Y
Class bddsetup\Calculator created in /home/vagrant/Code/bdd-setup/app/Calculator.php.

                                      100%                                       1
1 specs
1 example (1 passed)
135ms

This automatically passes the test because the it_is_initializable test succeeds – the class exists now, after all.

Let’s use Behat and PhpSpec in tandem to create a sum method, now.

The Duet

In true BDD fashion, we envision a feature first, write it out, and then test for its existence. Let’s create a new feature file at features/calc.feature:

Feature:
  In order to make sure the calculator works
  As a developer
  I need to get the correct output from its functions

  Scenario: Summing
    Given the method "sum" receives the numbers 4 and 7
    Then the calculated value should be 11

The two definitions in the Summing scenario do not exist. We need to add them into the FeatureContext so that Behat can understand them. An easy way to generate empty snippets for us to fill out is by using the --append-snippets command.

behat --append-snippets

The FeatureContext class should now have two additional methods:

/**
     * @Given the method :arg1 receives the numbers :arg2 and :arg3
     */
    public function theMethodReceivesTheNumbersAnd($arg1, $arg2, $arg3)
    {
        throw new PendingException();
    }

    /**
     * @Then the calculated value should be :arg1
     */
    public function theCalculatedValueShouldBe($arg1)
    {
        throw new PendingException();
    }

Behat automatically extracted the arguments it recognized. This means the methods (and by extension the definitions) are flexible – we can alter the parameters as we see fit. Let’s fill those stubs out now.

/**
     * @Given the method :arg1 receives the numbers :arg2 and :arg3
     */
    public function theMethodReceivesTheNumbersAnd($arg1, $arg2, $arg3)
    {
        $this->calculator = new Calculator();
        $this->calculator->$arg1($arg2, $arg3);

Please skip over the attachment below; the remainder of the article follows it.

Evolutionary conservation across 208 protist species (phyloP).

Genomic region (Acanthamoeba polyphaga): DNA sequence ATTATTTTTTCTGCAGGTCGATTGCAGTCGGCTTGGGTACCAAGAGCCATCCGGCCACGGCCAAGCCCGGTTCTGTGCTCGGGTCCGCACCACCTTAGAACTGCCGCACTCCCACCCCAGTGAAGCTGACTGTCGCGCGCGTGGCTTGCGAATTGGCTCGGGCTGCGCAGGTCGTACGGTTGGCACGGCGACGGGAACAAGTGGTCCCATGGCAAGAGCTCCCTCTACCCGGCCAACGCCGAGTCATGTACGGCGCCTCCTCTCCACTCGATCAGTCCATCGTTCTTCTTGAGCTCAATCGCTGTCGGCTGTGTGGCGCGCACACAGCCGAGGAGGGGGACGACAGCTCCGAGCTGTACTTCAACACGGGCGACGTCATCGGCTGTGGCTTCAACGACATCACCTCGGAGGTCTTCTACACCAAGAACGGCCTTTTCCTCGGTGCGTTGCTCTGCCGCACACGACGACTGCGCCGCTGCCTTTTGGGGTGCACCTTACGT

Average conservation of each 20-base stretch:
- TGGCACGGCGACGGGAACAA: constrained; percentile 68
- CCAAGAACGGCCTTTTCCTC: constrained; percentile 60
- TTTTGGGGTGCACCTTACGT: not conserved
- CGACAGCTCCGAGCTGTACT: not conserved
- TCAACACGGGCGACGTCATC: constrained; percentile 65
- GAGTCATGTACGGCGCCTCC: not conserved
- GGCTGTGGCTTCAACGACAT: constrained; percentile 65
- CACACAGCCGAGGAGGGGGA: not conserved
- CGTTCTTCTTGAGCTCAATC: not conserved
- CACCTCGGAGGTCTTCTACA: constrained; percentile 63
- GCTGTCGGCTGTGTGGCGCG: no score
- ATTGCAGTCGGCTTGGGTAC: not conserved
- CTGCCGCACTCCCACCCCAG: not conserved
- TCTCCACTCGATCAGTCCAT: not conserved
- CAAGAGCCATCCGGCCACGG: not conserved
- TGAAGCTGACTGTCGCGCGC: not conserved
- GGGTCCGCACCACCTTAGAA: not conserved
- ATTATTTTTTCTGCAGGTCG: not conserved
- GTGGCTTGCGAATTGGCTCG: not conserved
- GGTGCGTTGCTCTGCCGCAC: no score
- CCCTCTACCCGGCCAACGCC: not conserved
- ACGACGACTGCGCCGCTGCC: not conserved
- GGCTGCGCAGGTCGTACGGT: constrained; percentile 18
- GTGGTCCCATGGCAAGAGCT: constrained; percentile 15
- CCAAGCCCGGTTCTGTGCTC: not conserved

}

    /**
     * @Then the calculated value should be :arg1
     */
    public function theCalculatedValueShouldBe($arg1)
    {
        PHPUnit::assertEquals($arg1, $this->calculator->result());
    }

You can see here we’re using the PHPUnit assertions from before, despite having both PhpSpec and Behat at our disposal.

If we run Behat now, we should get:

[Symfony\Component\Debug\Exception\FatalErrorException]  
  Call to undefined method bddsetup\Calculator::sum()

That’s normal. After all, we didn’t implement it. Let’s have PhpSpec help us out with that. Add a new method into the CalculatorSpec:

function it_should_sum()
    {
        $this->sum(4, 7);
        $this->result()->shouldBe(11);
    }

When we run it, PhpSpec will ask for permission to stub out the sum and result methods:

> phpspec run

bddsetup/Calculator                                                               
  15  - it should sum
      method bddsetup\Calculator::sum not found.

                  50%                                     50%                    2
1 specs
2 examples (1 passed, 1 broken)
153ms

                                                                                
  Do you want me to create `bddsetup\Calculator::sum()` for you?                
                                                                         [Y/n] 
Y
  Method bddsetup\Calculator::sum() has been created.
  
bddsetup/Calculator                                                               
  15  - it should sum
      method bddsetup\Calculator::result not found.

                  50%                                     50%                    2
1 specs
2 examples (1 passed, 1 broken)
136ms

                                                                                
  Do you want me to create `bddsetup\Calculator::result()` for you?             
                                                                         [Y/n] 
Y
  Method bddsetup\Calculator::result() has been created.
  
bddsetup/Calculator                                                               
  15  - it should sum
      expected [integer:11], but got null.

                  50%                                     50%                    2
1 specs
2 examples (1 passed, 1 failed)
144ms

At the same time, the run fails because the methods don’t do what they’re expected to do. This is perfectly fine. Let’s edit the Calculator class and implement them completely now.

<?php

namespace bddsetup;

class Calculator
{
    protected $result = 0;

    public function sum($argument1, $argument2)
    {
        $this->result = (int)$argument1 + (int)$argument2;
    }

    public function result()
    {
        return $this->result;
    }
}

If we now run Behat with behat and PhpSpec with phpspec run, we should get all green results – all tests should pass.

It is now much easier to imagine extending the class quickly and effectively:

  • omitting the second argument could add the one that was passed in to the result from a previous operation
  • the sum method could return the Calculator instance to enable chaining, playing nicely with the point above
  • etc…

Conclusion

With powerful BDD tools such as Behat and PhpSpec in place, writing out stories and testing your classes for future upgrades becomes a breeze rather than a tedious night of writing mocks.

This tutorial showed you how to get started with BDD tools in a fresh Laravel application. What was shown in this post is just enough to whet your appetite. Future posts will go into more detail and some use-case specific implementations.